Monday, August 23, 2010
Last year on our trip to Hawaii, the biggest marlin (out of the 11 we caught) was with Captain Steve Epstein on the Huntress! The Huntress is a gorgeous forty-two foot Merritt with alot of history. It used to be called the "Black Bart" and was run by the famous Bart Miller. It is responsible for four grander blue marlin including a 1656 pounder that is the largest blue ever landed in Kona. When we found ourselves with an extra day to fish Kona, we decided to try our luck again on the Huntress. Just like last year, we had some great fishing. After about an hour of trolling down south we got a bite on the long rigger. The fish ate a jet lure that was designed to run below the surface so nobody was sure what we had. Deb jumped in the chair and went to work with the heavy tackle. She did a great job, and applied alot of pressure, but the fish refused to come up. After about twenty minutes we finally got a look and were happy to see that it was a nice size blue marlin. It is rare to catch a marlin that never jumps, but this one refused to, nevertheless we pulled it up, tagged it and released it to fight another day. Within seconds of setting the lures back out we hooked up again. Unfortunately the marlin pulled off some line and jumped off. About an hour later Debbi hooked yet another blue marlin on the short outrigger lure. This fish put on quite a show for us. At one point the fish jumped clear of the water, behind the boat and Gabby and Juliana Nakamaru (who joined us for the day) both yelled "That is a big fish"!! Again, Debbi (who is one of the best light tackle anglers I have ever seen) showed her skill with the heavy tackle and had the blue marlin at boatside very quickly. We pulled the fish up and James put a tag in and we set the fish free. We ended up missing a spearfish four different times later that afternoon, but it didn't matter at all, because we had a great trip. Thanks alot to Captain Steve and his mate Mitch for another wonderful day on the Huntress.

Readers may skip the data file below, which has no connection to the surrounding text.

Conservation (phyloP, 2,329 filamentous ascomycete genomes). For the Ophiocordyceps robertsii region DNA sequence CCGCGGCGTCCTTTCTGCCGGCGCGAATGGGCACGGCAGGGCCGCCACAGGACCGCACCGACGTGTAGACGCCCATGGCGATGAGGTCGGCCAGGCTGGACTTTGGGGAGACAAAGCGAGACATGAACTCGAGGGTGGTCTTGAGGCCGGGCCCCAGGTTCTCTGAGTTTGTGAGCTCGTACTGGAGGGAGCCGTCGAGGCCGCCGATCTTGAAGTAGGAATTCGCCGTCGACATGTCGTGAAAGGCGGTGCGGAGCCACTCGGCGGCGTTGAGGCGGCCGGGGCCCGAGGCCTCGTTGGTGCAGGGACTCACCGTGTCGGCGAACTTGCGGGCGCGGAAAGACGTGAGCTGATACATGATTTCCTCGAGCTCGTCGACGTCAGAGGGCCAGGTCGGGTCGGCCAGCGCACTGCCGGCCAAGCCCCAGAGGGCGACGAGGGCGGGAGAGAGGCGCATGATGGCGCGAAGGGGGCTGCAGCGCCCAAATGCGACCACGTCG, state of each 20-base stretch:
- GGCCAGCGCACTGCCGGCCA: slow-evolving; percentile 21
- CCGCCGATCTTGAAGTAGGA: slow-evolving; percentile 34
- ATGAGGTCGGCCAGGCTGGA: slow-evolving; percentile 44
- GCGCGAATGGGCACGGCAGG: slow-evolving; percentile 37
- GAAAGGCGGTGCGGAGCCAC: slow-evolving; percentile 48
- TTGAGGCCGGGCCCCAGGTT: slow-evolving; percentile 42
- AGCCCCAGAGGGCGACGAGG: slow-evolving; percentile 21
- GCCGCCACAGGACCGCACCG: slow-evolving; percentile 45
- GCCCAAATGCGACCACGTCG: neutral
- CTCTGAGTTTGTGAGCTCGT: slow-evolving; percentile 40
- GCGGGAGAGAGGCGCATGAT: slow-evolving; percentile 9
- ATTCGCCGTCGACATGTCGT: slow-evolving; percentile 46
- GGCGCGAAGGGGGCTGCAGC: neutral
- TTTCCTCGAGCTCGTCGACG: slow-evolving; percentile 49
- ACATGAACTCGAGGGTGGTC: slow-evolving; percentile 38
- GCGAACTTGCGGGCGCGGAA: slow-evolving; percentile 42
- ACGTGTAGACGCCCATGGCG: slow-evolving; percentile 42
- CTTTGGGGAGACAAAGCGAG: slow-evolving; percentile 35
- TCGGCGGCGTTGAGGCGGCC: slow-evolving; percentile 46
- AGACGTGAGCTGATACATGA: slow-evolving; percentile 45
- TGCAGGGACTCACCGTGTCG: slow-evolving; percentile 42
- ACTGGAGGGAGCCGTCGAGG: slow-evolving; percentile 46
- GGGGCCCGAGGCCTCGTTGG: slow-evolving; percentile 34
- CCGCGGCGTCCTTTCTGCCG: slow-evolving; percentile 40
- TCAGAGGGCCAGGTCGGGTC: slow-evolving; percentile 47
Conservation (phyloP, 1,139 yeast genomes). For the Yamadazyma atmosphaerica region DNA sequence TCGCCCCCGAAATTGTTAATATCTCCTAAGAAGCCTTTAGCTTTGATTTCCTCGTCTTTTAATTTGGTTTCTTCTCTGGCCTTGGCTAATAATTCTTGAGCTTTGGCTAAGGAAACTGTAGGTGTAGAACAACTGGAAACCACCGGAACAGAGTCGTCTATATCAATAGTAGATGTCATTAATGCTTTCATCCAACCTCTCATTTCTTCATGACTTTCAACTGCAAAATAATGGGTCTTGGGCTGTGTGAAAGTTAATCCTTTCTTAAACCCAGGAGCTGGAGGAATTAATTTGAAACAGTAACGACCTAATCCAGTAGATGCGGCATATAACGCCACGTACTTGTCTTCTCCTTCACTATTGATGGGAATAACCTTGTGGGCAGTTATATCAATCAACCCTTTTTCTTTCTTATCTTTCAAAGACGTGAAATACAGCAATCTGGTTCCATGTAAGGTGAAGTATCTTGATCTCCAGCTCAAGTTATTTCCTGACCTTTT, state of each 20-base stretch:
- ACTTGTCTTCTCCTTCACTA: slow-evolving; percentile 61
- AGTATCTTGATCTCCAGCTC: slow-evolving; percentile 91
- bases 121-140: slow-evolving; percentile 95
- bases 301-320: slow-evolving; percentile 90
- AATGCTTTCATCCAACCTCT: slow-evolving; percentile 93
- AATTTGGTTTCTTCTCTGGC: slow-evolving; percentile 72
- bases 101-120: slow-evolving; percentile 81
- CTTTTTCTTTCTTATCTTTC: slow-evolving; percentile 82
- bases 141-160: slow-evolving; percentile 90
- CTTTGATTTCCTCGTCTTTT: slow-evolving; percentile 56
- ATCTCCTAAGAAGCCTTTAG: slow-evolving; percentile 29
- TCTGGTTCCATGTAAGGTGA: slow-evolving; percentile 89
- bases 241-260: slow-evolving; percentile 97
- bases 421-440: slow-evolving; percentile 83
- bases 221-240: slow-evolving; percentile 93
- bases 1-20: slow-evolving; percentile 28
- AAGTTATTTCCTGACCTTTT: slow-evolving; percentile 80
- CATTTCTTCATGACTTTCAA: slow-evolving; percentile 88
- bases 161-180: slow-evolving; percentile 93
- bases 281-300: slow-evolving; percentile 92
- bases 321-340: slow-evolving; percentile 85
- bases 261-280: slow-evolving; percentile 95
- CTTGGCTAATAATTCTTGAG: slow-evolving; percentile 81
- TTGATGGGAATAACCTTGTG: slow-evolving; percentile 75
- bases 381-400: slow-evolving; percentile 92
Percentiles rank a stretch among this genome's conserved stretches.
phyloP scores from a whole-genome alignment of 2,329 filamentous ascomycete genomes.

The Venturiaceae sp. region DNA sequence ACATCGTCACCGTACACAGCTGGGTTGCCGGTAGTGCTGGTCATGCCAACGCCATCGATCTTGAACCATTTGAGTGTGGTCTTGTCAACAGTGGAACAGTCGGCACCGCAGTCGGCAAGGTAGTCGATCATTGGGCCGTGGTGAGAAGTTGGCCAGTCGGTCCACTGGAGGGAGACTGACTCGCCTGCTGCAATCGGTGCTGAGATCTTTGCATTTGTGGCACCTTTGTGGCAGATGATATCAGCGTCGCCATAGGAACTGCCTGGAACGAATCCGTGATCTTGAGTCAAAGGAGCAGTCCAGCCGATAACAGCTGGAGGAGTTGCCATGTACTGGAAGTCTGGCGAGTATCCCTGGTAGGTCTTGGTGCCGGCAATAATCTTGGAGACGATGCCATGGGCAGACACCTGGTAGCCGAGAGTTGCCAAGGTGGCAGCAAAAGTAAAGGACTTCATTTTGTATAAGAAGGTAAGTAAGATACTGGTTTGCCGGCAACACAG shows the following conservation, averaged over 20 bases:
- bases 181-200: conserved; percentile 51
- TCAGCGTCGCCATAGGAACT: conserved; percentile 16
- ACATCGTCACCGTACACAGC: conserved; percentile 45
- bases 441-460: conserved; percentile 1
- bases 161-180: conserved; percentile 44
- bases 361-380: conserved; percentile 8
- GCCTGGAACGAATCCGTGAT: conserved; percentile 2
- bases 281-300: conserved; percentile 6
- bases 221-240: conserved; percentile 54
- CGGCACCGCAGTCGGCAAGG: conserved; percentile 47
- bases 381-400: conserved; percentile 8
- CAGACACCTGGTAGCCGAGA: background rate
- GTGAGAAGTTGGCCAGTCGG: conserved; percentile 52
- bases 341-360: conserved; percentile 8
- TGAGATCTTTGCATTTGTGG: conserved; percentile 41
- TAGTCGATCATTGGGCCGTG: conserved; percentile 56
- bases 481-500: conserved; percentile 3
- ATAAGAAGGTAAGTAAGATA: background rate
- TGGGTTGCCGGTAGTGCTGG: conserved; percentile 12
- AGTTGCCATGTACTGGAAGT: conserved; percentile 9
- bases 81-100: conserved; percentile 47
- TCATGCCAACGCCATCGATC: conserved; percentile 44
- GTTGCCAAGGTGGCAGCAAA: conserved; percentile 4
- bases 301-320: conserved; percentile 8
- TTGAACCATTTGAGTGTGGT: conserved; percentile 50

My son James caught two blue marlin in two days of fishing. Catching a single blue marlin is often a feat accomplished only once in a lifetime by some of the best anglers. Catching a blue marlin two days in a row is something to be proud of. Quite possibly the only thing better than that is to be a father watching his son catch these beautiful blue marlin! Debbi, James, Laurel, and I joined Captain Kevin Nakamaru on the forty foot gamefisheman "Northern Lights" for two days of fishing, as a trade for taking Kevin fishing two days in Florida on our L&H. We had a great time fishing with Kevin and he is without a doubt one of the best I have ever fished with. The first day in Kona we raised a nice blue marlin on the short outrigger lure and after several attempts the fish finally got hooked. James jumped in the chair as the fish jumped almost thirty times! It was a quick fight and Laurel placed the tag in the fish. The following day the acton was good for some other boats but we could not get bit. Finally late in the afternoon we raised a fish on the short bait. The marlin snapped the lure out of the clip, but did not get hooked. Then a few seconds later the fish showed up on the short rigger lure ( the same one James caught the fish on the day before) and got hooked up solid. This fish was tougher than the one we caught the day before, but James hung in there and did a great job. We finally got the fish to the boat, put a tag in, and released it to fight another day. It was a great two days of fishing and Captain Kevin proved to us why he is one of the best there is!